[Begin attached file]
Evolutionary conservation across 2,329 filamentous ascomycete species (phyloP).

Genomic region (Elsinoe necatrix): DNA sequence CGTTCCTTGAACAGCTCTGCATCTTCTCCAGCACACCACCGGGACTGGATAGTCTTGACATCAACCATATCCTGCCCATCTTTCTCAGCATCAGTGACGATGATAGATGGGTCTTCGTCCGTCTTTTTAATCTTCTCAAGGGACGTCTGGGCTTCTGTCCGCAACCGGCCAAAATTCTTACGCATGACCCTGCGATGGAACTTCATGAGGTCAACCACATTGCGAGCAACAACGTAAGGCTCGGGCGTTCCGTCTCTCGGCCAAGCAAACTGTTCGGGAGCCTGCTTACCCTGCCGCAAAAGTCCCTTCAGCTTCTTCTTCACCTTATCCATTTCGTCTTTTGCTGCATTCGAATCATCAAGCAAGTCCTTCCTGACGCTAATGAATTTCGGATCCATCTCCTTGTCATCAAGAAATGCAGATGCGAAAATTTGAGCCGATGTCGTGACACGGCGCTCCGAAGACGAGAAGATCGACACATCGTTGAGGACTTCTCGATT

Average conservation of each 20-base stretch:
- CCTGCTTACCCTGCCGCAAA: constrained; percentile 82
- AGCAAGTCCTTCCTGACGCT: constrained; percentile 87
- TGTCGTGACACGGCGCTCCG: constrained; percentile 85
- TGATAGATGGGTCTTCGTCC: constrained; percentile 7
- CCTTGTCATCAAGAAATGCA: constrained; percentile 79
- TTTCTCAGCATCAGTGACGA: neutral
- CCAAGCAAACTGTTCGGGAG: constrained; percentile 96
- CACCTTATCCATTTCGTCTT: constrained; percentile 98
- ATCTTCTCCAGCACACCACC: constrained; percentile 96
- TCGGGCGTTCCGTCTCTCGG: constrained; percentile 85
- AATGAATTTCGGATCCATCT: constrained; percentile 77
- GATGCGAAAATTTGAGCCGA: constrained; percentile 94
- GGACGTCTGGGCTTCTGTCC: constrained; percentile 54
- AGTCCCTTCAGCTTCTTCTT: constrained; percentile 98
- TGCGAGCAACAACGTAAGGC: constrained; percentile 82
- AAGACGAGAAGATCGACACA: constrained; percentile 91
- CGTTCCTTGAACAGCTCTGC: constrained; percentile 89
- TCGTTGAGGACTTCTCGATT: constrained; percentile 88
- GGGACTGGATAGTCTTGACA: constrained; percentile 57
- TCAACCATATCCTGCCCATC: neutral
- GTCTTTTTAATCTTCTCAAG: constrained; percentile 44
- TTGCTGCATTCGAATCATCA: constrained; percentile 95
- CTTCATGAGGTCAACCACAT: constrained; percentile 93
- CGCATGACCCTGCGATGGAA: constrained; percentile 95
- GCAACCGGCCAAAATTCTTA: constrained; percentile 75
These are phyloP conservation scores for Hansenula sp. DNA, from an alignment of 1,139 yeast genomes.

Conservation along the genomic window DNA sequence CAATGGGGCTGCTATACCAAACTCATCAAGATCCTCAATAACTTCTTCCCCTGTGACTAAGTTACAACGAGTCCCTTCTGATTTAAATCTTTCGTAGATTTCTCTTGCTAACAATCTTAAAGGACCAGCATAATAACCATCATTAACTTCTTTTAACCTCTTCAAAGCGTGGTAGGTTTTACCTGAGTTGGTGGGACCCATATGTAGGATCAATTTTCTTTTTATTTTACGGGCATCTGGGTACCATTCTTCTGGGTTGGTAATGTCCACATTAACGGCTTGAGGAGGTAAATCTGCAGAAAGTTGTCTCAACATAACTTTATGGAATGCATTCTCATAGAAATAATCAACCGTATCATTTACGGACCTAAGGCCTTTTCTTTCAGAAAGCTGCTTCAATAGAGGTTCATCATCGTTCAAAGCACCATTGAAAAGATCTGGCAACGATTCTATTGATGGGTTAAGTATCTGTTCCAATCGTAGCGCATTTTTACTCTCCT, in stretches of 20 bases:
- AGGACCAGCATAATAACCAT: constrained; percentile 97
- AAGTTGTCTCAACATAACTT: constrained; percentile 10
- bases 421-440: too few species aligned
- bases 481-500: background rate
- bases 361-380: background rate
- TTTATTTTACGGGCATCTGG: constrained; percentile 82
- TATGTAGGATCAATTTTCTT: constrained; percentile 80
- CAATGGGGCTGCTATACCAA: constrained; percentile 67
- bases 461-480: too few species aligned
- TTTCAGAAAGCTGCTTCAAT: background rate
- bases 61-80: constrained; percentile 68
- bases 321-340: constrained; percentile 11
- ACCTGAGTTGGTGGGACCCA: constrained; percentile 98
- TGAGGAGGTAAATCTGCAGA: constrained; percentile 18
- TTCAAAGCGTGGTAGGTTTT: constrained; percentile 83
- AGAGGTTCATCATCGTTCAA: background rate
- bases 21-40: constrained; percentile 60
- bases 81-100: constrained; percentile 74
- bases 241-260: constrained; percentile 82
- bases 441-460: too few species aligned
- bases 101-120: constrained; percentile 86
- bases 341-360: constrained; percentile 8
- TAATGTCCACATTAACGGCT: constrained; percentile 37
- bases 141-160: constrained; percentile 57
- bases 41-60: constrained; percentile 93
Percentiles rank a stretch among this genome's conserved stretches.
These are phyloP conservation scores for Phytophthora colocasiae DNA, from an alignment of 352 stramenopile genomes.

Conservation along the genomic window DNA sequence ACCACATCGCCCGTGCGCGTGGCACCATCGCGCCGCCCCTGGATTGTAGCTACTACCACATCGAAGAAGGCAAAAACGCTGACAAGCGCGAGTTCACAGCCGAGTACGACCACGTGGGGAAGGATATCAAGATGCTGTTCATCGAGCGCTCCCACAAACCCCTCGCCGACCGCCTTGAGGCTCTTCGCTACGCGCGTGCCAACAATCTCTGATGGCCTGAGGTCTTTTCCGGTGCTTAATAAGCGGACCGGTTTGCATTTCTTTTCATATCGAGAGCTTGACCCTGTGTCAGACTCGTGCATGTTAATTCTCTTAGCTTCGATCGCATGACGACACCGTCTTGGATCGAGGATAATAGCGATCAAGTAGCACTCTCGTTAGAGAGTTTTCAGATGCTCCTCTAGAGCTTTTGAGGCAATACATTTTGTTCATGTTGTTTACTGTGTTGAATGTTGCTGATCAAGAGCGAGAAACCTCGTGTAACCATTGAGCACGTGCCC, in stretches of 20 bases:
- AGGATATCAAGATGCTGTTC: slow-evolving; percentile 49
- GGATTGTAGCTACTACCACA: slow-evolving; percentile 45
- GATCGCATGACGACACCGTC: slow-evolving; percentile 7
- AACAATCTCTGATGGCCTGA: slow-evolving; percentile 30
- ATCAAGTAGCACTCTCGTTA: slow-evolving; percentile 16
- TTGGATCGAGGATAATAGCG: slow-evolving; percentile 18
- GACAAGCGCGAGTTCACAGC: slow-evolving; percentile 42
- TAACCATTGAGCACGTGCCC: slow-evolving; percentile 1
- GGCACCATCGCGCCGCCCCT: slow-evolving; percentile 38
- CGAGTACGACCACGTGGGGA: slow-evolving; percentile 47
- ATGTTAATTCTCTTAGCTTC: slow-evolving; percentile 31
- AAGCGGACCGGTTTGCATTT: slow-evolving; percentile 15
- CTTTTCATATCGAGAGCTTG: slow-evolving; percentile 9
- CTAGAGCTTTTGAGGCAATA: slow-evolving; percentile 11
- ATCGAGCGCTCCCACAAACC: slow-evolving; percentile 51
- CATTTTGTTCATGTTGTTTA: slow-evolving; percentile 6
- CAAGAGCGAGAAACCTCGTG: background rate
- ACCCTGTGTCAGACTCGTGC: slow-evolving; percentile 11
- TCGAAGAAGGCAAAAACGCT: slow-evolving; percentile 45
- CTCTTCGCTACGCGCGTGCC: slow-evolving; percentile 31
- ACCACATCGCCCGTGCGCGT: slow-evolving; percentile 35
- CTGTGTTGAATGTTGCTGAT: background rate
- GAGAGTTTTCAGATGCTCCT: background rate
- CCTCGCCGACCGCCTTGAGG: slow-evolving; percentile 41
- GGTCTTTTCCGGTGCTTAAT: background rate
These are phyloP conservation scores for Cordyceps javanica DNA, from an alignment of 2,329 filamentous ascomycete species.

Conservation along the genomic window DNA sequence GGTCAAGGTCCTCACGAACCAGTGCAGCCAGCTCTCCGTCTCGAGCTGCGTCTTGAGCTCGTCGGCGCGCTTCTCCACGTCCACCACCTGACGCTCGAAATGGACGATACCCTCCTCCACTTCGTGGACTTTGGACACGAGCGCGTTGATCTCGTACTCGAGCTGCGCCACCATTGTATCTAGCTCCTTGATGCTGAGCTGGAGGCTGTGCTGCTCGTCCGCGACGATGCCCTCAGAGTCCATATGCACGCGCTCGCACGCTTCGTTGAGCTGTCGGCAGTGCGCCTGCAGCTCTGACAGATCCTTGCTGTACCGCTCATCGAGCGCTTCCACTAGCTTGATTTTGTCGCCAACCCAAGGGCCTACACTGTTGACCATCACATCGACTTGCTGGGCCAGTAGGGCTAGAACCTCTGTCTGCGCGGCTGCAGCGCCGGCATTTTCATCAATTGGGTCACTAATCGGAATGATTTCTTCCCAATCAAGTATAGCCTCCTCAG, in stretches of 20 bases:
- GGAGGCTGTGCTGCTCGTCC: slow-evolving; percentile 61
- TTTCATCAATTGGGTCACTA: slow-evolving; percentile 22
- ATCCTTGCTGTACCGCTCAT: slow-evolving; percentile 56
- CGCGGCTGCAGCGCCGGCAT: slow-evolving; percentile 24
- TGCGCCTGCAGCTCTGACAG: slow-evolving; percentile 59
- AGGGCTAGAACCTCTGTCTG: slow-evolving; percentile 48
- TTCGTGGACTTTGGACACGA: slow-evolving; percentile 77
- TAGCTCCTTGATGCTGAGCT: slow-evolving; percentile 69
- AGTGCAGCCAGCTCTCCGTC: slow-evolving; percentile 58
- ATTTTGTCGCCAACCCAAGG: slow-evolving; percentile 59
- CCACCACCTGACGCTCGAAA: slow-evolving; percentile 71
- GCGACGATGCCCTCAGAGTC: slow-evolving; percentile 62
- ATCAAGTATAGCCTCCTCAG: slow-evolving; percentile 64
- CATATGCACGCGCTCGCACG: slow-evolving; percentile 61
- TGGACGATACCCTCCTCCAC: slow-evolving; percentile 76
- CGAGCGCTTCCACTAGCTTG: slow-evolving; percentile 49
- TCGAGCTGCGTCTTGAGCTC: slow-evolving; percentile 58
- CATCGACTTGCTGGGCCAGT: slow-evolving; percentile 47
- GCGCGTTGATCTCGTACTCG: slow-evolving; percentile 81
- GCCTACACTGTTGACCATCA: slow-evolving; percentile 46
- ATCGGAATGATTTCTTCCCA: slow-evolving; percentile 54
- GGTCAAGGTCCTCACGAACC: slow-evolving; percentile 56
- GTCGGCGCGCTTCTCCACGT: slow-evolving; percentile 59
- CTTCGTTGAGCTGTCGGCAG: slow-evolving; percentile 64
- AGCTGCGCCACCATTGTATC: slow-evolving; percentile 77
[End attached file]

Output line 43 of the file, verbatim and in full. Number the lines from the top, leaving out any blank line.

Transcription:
- ACCTGAGTTGGTGGGACCCA: constrained; percentile 98